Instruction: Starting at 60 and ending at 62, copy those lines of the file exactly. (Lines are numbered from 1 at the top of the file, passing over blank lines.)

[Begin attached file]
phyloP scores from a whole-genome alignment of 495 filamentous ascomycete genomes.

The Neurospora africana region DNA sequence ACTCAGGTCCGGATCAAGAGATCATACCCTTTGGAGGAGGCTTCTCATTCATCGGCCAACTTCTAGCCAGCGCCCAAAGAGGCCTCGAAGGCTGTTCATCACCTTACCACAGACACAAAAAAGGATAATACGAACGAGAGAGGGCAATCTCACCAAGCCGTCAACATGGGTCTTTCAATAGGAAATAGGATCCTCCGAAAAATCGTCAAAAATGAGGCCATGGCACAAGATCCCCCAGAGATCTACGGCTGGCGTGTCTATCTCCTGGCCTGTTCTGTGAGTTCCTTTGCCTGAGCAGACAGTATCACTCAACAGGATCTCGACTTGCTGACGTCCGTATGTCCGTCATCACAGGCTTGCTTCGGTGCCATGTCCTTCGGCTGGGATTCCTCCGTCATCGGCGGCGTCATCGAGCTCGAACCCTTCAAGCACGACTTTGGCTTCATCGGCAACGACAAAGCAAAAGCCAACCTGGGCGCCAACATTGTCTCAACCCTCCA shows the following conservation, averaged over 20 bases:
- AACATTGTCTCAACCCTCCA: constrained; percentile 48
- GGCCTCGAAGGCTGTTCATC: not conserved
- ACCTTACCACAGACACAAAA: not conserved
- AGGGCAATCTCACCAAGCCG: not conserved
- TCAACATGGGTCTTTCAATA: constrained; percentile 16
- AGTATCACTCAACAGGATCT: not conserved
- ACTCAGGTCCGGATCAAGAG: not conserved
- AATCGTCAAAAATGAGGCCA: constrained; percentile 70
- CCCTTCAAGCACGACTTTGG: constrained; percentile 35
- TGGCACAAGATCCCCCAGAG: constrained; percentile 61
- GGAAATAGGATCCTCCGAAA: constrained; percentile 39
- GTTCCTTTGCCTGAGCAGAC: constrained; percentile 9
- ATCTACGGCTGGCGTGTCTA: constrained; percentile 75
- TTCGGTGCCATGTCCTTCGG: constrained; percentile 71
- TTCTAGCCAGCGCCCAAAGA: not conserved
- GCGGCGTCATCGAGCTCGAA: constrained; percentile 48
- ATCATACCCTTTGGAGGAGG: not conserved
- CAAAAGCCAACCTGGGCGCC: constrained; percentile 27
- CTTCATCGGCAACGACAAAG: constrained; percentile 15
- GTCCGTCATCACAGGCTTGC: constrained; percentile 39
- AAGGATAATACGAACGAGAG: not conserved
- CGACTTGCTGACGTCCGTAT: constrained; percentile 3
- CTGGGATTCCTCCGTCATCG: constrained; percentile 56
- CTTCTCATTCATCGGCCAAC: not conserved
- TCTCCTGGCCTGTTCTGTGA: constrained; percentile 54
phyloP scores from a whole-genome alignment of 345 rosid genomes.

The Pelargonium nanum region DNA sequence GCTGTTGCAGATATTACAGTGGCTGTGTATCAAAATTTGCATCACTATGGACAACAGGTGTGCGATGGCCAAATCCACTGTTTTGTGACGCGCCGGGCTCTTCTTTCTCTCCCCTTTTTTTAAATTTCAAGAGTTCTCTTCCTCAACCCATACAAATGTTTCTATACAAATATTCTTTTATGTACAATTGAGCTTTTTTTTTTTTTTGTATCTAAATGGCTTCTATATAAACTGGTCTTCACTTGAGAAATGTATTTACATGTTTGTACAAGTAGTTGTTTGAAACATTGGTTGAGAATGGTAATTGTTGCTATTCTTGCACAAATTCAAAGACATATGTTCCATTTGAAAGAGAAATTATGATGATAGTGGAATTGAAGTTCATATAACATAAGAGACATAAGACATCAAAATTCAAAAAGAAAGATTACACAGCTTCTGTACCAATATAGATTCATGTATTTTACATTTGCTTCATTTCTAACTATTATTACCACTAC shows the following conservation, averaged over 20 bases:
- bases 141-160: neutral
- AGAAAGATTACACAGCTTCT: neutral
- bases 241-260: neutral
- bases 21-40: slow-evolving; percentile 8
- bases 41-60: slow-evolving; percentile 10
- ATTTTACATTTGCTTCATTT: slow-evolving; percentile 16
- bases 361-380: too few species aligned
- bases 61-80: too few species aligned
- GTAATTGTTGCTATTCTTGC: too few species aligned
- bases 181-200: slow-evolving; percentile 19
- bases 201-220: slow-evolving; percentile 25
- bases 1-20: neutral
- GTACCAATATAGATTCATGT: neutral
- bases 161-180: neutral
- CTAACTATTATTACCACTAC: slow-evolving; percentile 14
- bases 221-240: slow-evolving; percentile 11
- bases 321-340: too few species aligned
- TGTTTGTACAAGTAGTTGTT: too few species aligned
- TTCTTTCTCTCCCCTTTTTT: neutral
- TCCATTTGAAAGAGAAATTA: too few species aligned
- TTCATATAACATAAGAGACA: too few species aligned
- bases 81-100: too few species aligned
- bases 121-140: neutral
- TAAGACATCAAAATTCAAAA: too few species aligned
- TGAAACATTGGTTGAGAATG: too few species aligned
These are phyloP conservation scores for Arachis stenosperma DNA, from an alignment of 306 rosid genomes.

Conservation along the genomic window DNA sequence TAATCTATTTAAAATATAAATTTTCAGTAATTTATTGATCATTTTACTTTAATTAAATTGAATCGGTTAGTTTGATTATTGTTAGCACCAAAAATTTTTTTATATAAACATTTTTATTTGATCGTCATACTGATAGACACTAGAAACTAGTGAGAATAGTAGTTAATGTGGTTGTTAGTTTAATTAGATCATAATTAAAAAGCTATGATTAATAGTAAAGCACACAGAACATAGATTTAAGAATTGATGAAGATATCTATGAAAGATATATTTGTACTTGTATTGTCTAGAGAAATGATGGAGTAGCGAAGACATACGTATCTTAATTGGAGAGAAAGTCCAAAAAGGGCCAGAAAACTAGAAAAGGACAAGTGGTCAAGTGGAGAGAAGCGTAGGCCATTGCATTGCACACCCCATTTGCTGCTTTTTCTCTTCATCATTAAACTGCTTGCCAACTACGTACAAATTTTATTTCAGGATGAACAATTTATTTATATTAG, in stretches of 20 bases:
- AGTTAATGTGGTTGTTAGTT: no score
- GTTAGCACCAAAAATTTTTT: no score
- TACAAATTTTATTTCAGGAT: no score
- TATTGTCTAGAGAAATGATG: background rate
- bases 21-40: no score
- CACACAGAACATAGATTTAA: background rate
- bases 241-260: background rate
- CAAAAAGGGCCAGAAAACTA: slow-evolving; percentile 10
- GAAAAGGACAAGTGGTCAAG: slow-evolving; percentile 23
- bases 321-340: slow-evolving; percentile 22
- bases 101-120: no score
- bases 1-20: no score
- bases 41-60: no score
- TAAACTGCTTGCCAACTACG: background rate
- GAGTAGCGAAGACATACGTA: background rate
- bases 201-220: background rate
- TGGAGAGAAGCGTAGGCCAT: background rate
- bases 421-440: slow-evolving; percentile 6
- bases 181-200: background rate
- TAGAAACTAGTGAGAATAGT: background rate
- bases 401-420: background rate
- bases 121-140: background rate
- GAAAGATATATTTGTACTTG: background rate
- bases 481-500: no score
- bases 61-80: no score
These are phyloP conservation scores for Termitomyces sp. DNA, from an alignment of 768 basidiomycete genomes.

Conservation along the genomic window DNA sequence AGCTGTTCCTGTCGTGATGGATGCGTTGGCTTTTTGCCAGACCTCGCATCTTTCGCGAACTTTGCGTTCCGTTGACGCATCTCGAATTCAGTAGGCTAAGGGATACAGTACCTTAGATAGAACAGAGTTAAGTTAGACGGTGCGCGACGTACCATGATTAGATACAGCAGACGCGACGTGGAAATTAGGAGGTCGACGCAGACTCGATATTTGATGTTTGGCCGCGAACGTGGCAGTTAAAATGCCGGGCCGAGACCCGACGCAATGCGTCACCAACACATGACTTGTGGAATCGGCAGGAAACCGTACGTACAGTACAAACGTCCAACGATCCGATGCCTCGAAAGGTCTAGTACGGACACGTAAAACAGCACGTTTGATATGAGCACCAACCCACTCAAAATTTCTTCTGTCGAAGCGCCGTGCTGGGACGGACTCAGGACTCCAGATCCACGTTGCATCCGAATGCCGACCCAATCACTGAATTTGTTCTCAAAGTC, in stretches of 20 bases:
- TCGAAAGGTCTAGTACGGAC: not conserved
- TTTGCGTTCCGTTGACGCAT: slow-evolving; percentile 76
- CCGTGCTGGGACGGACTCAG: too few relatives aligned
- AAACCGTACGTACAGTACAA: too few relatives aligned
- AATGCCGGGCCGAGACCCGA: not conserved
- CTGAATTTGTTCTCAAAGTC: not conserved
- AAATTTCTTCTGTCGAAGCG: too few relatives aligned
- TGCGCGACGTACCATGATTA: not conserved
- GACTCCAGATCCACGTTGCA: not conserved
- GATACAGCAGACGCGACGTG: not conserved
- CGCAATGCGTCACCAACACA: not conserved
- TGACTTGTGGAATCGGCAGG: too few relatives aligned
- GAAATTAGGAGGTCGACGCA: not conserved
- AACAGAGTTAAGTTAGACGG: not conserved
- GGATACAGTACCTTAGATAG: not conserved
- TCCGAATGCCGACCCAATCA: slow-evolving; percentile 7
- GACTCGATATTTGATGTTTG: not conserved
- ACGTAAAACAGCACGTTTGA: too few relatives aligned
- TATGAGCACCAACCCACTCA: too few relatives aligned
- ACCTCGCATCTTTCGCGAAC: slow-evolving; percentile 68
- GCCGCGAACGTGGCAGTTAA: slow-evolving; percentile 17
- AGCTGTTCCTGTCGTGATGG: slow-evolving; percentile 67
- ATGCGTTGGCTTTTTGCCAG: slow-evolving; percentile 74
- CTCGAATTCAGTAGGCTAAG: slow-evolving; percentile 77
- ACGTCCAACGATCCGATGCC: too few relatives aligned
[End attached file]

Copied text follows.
- TATTGTCTAGAGAAATGATG: background rate
- bases 21-40: no score
- CACACAGAACATAGATTTAA: background rate